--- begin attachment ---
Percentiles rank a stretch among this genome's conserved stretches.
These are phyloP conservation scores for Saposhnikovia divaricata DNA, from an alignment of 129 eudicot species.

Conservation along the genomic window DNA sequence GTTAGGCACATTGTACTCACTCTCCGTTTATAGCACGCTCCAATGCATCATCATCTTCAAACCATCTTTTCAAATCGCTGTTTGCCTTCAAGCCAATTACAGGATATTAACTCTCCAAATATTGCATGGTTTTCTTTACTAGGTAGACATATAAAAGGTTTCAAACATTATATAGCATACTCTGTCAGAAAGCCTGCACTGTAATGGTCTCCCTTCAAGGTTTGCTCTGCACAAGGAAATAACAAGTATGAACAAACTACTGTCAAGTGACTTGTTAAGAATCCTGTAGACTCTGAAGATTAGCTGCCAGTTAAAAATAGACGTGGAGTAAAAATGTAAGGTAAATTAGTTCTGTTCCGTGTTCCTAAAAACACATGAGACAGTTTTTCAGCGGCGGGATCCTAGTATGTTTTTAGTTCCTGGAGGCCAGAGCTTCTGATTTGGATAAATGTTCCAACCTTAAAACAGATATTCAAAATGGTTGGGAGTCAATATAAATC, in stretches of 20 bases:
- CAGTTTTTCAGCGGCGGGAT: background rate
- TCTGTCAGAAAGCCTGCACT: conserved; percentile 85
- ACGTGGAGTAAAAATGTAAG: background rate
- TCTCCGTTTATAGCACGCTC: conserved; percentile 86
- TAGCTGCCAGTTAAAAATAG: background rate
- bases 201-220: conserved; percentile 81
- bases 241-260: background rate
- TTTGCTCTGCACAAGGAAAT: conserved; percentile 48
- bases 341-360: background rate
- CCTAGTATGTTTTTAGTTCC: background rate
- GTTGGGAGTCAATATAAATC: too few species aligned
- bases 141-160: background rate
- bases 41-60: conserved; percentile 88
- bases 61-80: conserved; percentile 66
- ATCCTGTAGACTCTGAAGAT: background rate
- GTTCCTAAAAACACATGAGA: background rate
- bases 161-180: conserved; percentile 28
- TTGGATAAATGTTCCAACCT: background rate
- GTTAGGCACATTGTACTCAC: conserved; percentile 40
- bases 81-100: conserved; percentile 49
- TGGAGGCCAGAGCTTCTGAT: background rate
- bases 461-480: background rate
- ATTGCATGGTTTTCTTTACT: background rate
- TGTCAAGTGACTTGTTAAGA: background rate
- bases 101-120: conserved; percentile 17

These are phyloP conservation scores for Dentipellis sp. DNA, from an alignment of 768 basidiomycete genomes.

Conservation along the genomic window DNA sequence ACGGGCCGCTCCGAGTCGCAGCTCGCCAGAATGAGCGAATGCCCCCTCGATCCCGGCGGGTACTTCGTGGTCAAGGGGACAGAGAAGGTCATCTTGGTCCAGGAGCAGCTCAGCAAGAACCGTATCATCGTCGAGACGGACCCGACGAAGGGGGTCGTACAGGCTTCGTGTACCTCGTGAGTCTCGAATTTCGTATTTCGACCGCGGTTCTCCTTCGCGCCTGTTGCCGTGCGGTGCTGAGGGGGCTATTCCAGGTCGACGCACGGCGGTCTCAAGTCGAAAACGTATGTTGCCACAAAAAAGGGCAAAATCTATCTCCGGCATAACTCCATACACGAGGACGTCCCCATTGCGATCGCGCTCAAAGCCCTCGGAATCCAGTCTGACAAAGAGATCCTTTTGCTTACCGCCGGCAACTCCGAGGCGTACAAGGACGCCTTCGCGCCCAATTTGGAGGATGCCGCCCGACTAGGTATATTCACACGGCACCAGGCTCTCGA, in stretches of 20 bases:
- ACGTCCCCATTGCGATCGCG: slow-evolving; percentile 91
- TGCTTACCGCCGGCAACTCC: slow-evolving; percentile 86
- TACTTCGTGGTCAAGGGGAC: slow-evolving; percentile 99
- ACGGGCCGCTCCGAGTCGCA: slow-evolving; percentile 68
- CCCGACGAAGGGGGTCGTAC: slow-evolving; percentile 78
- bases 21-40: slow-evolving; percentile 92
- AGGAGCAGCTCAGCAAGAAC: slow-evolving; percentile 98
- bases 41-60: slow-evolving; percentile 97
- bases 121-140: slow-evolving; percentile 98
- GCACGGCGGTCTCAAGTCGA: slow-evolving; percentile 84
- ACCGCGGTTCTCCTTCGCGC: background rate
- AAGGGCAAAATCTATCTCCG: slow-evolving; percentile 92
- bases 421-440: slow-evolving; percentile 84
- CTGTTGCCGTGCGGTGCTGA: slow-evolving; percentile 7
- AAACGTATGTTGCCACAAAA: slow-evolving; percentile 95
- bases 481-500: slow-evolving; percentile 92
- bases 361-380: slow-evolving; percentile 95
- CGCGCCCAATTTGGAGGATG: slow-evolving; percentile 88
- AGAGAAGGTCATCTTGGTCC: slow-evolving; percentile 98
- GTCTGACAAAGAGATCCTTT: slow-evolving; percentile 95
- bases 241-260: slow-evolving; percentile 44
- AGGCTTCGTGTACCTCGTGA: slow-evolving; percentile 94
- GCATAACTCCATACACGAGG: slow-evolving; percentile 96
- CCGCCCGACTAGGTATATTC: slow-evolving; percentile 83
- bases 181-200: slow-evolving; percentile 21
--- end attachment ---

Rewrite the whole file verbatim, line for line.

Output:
Percentiles rank a stretch among this genome's conserved stretches.
These are phyloP conservation scores for Saposhnikovia divaricata DNA, from an alignment of 129 eudicot species.

Conservation along the genomic window DNA sequence GTTAGGCACATTGTACTCACTCTCCGTTTATAGCACGCTCCAATGCATCATCATCTTCAAACCATCTTTTCAAATCGCTGTTTGCCTTCAAGCCAATTACAGGATATTAACTCTCCAAATATTGCATGGTTTTCTTTACTAGGTAGACATATAAAAGGTTTCAAACATTATATAGCATACTCTGTCAGAAAGCCTGCACTGTAATGGTCTCCCTTCAAGGTTTGCTCTGCACAAGGAAATAACAAGTATGAACAAACTACTGTCAAGTGACTTGTTAAGAATCCTGTAGACTCTGAAGATTAGCTGCCAGTTAAAAATAGACGTGGAGTAAAAATGTAAGGTAAATTAGTTCTGTTCCGTGTTCCTAAAAACACATGAGACAGTTTTTCAGCGGCGGGATCCTAGTATGTTTTTAGTTCCTGGAGGCCAGAGCTTCTGATTTGGATAAATGTTCCAACCTTAAAACAGATATTCAAAATGGTTGGGAGTCAATATAAATC, in stretches of 20 bases:
- CAGTTTTTCAGCGGCGGGAT: background rate
- TCTGTCAGAAAGCCTGCACT: conserved; percentile 85
- ACGTGGAGTAAAAATGTAAG: background rate
- TCTCCGTTTATAGCACGCTC: conserved; percentile 86
- TAGCTGCCAGTTAAAAATAG: background rate
- bases 201-220: conserved; percentile 81
- bases 241-260: background rate
- TTTGCTCTGCACAAGGAAAT: conserved; percentile 48
- bases 341-360: background rate
- CCTAGTATGTTTTTAGTTCC: background rate
- GTTGGGAGTCAATATAAATC: too few species aligned
- bases 141-160: background rate
- bases 41-60: conserved; percentile 88
- bases 61-80: conserved; percentile 66
- ATCCTGTAGACTCTGAAGAT: background rate
- GTTCCTAAAAACACATGAGA: background rate
- bases 161-180: conserved; percentile 28
- TTGGATAAATGTTCCAACCT: background rate
- GTTAGGCACATTGTACTCAC: conserved; percentile 40
- bases 81-100: conserved; percentile 49
- TGGAGGCCAGAGCTTCTGAT: background rate
- bases 461-480: background rate
- ATTGCATGGTTTTCTTTACT: background rate
- TGTCAAGTGACTTGTTAAGA: background rate
- bases 101-120: conserved; percentile 17

These are phyloP conservation scores for Dentipellis sp. DNA, from an alignment of 768 basidiomycete genomes.

Conservation along the genomic window DNA sequence ACGGGCCGCTCCGAGTCGCAGCTCGCCAGAATGAGCGAATGCCCCCTCGATCCCGGCGGGTACTTCGTGGTCAAGGGGACAGAGAAGGTCATCTTGGTCCAGGAGCAGCTCAGCAAGAACCGTATCATCGTCGAGACGGACCCGACGAAGGGGGTCGTACAGGCTTCGTGTACCTCGTGAGTCTCGAATTTCGTATTTCGACCGCGGTTCTCCTTCGCGCCTGTTGCCGTGCGGTGCTGAGGGGGCTATTCCAGGTCGACGCACGGCGGTCTCAAGTCGAAAACGTATGTTGCCACAAAAAAGGGCAAAATCTATCTCCGGCATAACTCCATACACGAGGACGTCCCCATTGCGATCGCGCTCAAAGCCCTCGGAATCCAGTCTGACAAAGAGATCCTTTTGCTTACCGCCGGCAACTCCGAGGCGTACAAGGACGCCTTCGCGCCCAATTTGGAGGATGCCGCCCGACTAGGTATATTCACACGGCACCAGGCTCTCGA, in stretches of 20 bases:
- ACGTCCCCATTGCGATCGCG: slow-evolving; percentile 91
- TGCTTACCGCCGGCAACTCC: slow-evolving; percentile 86
- TACTTCGTGGTCAAGGGGAC: slow-evolving; percentile 99
- ACGGGCCGCTCCGAGTCGCA: slow-evolving; percentile 68
- CCCGACGAAGGGGGTCGTAC: slow-evolving; percentile 78
- bases 21-40: slow-evolving; percentile 92
- AGGAGCAGCTCAGCAAGAAC: slow-evolving; percentile 98
- bases 41-60: slow-evolving; percentile 97
- bases 121-140: slow-evolving; percentile 98
- GCACGGCGGTCTCAAGTCGA: slow-evolving; percentile 84
- ACCGCGGTTCTCCTTCGCGC: background rate
- AAGGGCAAAATCTATCTCCG: slow-evolving; percentile 92
- bases 421-440: slow-evolving; percentile 84
- CTGTTGCCGTGCGGTGCTGA: slow-evolving; percentile 7
- AAACGTATGTTGCCACAAAA: slow-evolving; percentile 95
- bases 481-500: slow-evolving; percentile 92
- bases 361-380: slow-evolving; percentile 95
- CGCGCCCAATTTGGAGGATG: slow-evolving; percentile 88
- AGAGAAGGTCATCTTGGTCC: slow-evolving; percentile 98
- GTCTGACAAAGAGATCCTTT: slow-evolving; percentile 95
- bases 241-260: slow-evolving; percentile 44
- AGGCTTCGTGTACCTCGTGA: slow-evolving; percentile 94
- GCATAACTCCATACACGAGG: slow-evolving; percentile 96
- CCGCCCGACTAGGTATATTC: slow-evolving; percentile 83
- bases 181-200: slow-evolving; percentile 21